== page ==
A sex scandal led to his resignation from the ministry. Subsequent revelations of accounting fraud brought about his imprisonment and divorce. He later remarried and returned to televangelism.


  • Early life 1
  • Career 2
  • Scandals 3
  • Fraud conviction and incarceration 4
  • Philosophy 5
  • Later career 6
  • References 7
  • External links 8

Early life

Bakker was born in Muskegon, Michigan, the son of Raleigh Bakker and Furnia Lynette "Furn" Irwin.[1][2] Bakker attended North Central University, a Bible college affiliated with the Assemblies of God, in Minneapolis, Minnesota, where in 1960 he met fellow student Tammy Faye LaValley.[3] He worked in a restaurant inside a department store in Minneapolis, and she had a job in a boutique for a time.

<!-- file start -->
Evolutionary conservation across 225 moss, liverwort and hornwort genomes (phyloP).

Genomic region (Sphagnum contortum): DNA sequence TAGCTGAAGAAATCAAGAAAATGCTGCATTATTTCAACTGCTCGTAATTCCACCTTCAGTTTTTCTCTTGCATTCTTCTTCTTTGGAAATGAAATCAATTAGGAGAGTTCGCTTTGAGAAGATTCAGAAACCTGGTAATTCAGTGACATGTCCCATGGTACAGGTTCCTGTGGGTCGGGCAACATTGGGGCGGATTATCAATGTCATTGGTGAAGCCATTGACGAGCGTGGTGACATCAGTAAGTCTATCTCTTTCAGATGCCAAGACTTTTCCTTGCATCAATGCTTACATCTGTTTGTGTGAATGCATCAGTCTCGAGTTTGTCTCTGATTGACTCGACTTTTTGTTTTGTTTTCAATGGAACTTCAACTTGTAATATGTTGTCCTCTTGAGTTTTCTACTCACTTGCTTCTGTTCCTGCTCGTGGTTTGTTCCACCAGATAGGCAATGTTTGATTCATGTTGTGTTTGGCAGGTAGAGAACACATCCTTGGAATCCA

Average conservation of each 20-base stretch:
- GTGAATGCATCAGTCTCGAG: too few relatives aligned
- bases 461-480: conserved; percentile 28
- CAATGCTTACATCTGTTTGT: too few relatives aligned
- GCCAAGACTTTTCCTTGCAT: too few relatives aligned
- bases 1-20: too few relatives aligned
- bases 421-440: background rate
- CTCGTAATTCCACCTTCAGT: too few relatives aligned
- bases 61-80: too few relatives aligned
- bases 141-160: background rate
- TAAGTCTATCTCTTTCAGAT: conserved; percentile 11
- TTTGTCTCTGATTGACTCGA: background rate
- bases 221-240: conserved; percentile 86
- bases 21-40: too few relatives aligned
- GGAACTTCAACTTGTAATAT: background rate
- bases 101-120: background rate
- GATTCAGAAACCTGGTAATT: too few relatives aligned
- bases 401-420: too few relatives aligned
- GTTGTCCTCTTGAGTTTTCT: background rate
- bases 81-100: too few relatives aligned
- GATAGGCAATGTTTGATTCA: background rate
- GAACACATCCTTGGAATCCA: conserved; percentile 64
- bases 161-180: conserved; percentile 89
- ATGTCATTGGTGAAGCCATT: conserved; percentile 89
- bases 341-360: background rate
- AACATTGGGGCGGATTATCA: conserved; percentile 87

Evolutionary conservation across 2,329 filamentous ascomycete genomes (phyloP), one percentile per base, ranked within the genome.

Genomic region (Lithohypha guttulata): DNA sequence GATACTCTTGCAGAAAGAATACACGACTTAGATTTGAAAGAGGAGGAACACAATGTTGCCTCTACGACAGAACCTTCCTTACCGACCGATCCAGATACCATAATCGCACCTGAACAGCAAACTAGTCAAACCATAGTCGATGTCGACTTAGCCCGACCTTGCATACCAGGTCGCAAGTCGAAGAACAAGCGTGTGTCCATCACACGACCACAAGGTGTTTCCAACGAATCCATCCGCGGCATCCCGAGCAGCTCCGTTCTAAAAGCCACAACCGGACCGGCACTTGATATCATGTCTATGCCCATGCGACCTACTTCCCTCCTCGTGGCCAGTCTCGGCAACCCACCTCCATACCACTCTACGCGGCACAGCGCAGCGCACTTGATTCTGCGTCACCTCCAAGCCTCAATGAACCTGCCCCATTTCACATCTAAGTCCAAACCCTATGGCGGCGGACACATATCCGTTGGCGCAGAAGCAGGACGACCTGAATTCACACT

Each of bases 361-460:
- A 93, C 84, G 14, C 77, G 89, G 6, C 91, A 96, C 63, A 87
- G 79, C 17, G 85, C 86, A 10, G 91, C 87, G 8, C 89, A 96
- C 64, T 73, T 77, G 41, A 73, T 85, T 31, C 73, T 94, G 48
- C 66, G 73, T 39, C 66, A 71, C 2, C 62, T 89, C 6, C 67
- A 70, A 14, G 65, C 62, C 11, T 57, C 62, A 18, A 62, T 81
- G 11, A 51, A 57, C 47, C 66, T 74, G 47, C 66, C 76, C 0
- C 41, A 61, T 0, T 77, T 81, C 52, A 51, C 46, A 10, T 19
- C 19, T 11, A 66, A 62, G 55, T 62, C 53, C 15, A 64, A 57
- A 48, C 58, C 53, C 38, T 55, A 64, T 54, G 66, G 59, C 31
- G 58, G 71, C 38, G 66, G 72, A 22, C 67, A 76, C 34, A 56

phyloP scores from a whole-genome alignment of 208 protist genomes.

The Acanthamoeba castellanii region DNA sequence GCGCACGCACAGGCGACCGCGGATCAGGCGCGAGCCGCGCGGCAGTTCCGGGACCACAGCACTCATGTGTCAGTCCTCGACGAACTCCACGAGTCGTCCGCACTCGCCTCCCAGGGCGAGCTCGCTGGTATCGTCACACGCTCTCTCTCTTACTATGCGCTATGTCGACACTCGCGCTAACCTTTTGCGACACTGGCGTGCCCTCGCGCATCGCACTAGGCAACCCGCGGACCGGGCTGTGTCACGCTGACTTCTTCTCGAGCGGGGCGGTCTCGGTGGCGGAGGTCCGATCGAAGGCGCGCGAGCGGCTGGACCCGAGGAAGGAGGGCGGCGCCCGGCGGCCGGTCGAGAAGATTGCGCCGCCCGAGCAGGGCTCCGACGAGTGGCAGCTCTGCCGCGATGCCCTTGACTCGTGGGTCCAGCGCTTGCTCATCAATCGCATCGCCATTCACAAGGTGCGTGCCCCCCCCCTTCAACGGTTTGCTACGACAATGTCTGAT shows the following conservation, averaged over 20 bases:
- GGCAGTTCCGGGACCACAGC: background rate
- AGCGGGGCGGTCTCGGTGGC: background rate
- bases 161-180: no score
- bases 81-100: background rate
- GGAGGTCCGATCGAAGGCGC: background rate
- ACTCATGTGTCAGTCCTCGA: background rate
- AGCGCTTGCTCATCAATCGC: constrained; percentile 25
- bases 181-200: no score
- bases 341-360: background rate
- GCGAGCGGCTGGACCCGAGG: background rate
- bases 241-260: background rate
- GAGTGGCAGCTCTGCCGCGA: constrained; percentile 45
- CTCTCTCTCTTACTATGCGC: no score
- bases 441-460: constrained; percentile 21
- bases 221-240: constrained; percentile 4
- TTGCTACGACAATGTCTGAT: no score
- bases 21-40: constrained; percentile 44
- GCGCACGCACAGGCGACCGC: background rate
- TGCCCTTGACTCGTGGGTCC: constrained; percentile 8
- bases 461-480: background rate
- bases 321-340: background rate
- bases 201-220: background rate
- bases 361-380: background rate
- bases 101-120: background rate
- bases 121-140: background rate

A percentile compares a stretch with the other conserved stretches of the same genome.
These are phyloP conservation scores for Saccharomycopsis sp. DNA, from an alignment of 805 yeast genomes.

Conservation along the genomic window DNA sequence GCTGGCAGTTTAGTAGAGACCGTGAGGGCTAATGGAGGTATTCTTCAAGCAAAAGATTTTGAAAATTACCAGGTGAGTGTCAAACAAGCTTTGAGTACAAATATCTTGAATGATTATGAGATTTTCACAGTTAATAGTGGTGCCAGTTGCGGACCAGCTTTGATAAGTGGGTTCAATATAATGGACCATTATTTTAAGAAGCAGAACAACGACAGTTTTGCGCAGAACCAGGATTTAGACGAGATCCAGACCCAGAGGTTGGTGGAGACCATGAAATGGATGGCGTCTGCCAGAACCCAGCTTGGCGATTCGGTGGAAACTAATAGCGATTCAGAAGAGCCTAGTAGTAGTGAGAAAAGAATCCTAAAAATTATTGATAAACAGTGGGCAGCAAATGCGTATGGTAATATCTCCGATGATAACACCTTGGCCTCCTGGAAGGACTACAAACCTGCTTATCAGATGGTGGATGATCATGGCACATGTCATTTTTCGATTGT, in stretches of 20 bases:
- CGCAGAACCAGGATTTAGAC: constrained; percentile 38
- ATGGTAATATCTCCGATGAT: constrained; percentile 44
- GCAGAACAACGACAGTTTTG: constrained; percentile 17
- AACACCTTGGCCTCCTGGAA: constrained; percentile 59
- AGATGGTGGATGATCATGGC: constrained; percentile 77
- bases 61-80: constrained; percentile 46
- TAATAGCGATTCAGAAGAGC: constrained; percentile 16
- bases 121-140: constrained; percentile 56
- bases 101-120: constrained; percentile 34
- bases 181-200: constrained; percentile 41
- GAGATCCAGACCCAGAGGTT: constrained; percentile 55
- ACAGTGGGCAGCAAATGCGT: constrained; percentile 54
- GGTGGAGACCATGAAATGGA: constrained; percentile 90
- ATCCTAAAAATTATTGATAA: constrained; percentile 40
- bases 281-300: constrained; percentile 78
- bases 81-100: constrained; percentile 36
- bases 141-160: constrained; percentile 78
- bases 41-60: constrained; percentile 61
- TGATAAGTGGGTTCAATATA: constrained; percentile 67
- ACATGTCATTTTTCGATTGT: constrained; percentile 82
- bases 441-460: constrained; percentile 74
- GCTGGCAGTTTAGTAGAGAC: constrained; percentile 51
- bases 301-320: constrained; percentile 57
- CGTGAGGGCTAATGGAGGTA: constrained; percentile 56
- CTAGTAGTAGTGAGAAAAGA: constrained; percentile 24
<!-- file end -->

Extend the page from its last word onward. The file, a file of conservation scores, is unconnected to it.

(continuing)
On April 1, 1961, Bakker and Tammy Faye were married. They left the Bible college to become evangelists. They had two children, Tammy Sue "Sissy" Bakker Chapman (born March 2, 1970) and Jamie Charles "Jay" Bakker (born December 18, 1975).


In 1966, the Bakkers began working at Pat Robertson's Christian Broadcasting Network, which at the time barely reached an audience of thousands. The Bakkers greatly contributed to the growth of the network, and their success with a variety show format (including interviews and puppets) helped make The 700 Club one of the longest-running and most successful televangelism programs.[4]:6 The Jim and Tammy Show was broadcast for a few years from their Portsmouth, Virginia, studio and was aimed at young children. The Bakkers then left for California in the early 1970s.